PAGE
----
Opinion

Many people buy far too many individual stocks for their portfolio. This is especially true when buying multiple mutual stock funds. While they often feel that they are gaining much more diversification and thus less risk adversity, it is usually not the case. In fact, many stocks are simply in redundant industry groups, and if the group enters a bear (down) phase, most stocks in the group participate on the downside. In fact, during a general bear market, nearly eight out of ten stocks participate in the general decline.

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I feel privileged to be taking over as superintendent of the Anoka-Hennepin School District. As a student who attended school here from elementary through high school graduation, as a parent of three children attending schools in the district, and as a resident and taxpayer, I am committed to and invested in our students, schools and community.

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Some years ago, we had a coupon book that offered, among other things, two meals for the price of one at the Ramblers Inn. I’d never heard of the place, and, according to the map, it appeared to be in a neighborhood where you wouldn’t expect to find businesses. In fact, I hadn’t known there was a neighborhood there at all, off Lexington Avenue, north of the Carlos Avery turnoff, nestled against the south shore of Coon Lake. Every time I’d been on Coon Lake, I’d gone in on the north side, at the public access off of Highway 22.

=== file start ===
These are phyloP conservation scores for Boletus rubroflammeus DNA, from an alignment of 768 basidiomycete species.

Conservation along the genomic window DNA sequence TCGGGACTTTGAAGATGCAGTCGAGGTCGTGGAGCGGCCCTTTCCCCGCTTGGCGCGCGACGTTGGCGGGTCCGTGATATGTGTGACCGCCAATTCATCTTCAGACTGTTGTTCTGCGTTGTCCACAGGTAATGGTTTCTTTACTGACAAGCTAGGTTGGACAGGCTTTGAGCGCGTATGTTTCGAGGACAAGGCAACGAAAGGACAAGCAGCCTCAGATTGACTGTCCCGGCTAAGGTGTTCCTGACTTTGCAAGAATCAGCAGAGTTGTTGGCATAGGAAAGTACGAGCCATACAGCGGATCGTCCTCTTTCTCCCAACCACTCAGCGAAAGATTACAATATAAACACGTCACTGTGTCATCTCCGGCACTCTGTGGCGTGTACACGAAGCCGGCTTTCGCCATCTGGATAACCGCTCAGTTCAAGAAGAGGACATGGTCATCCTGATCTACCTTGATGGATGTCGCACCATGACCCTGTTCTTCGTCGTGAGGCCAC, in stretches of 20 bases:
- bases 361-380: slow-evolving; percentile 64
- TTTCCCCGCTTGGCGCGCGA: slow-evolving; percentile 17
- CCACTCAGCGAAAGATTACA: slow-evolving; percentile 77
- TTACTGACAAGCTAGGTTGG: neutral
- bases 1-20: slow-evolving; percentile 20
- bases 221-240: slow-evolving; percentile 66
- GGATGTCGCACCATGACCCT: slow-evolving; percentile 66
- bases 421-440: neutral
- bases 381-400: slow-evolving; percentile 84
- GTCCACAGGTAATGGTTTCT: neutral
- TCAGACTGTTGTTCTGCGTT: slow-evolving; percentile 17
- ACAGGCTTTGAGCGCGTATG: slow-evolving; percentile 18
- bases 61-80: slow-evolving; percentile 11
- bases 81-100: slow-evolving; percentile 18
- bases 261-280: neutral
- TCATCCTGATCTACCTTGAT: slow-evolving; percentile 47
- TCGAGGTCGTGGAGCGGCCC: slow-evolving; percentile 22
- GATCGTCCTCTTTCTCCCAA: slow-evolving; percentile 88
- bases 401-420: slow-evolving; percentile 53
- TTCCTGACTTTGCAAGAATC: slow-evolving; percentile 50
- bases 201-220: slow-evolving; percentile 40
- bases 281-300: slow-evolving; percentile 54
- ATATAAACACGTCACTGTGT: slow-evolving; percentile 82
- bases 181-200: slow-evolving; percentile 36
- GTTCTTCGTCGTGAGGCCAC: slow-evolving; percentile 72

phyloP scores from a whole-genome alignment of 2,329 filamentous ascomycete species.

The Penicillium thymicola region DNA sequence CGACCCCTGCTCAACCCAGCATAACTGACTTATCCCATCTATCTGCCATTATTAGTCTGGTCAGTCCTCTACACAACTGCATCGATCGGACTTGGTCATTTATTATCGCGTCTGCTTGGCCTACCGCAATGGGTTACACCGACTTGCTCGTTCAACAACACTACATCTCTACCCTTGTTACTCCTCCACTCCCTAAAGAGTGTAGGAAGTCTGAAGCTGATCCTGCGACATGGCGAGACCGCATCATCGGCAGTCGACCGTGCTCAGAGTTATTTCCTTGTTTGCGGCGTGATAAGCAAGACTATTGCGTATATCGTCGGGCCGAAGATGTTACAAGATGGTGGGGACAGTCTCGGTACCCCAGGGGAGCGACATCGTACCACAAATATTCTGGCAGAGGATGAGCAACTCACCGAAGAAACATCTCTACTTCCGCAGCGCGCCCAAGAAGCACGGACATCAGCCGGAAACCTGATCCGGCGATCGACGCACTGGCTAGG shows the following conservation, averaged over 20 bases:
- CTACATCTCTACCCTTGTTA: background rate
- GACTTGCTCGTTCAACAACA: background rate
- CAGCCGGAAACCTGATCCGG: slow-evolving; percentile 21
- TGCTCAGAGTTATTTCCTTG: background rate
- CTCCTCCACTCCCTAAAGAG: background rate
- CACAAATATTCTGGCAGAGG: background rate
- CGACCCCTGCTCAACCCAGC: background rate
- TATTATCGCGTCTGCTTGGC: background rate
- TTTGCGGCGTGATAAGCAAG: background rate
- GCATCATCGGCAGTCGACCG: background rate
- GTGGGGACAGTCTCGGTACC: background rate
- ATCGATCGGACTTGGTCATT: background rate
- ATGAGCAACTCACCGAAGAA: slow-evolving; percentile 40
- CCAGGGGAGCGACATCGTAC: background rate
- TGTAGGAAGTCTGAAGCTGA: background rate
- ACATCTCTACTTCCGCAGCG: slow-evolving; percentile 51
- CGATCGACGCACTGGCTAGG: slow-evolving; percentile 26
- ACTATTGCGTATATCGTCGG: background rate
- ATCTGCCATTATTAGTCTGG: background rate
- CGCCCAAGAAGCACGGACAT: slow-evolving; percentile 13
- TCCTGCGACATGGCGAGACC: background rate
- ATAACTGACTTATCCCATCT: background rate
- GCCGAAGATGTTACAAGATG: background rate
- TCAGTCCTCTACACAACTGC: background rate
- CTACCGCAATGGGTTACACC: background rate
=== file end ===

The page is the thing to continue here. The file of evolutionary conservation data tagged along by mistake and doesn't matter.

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“Money & Power!” Sounds like a book, and it is. I just recently reread this book, which was written in 2002 by Howard Means and was based on a CNBC documentary about the history of business.

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Youngsters like Kerrie Maleski, Kayley Schoonmaker, Matt Rubel, and Will Tully are part of a major trend in Minnesota. They are among the growing number of students in Minnesota’s two-year community colleges. They’ve also been elected as leaders of the Minnesota State College Student Association.

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In May of 1914, a new set of advertisements appeared in the Union. Readers were advised to “begin laying plans” for a “festival of joy.” A week of “first grade educational entertainment” was on its way. These “seven glorious days of clean enjoyment” would include orchestra, opera singers, alpine yodelers, a Shakespeare play, a scientific demonstration, and daily lectures on such topic as the Panama Canal, the story of New Zealand, love and brotherhood, and the future of America.

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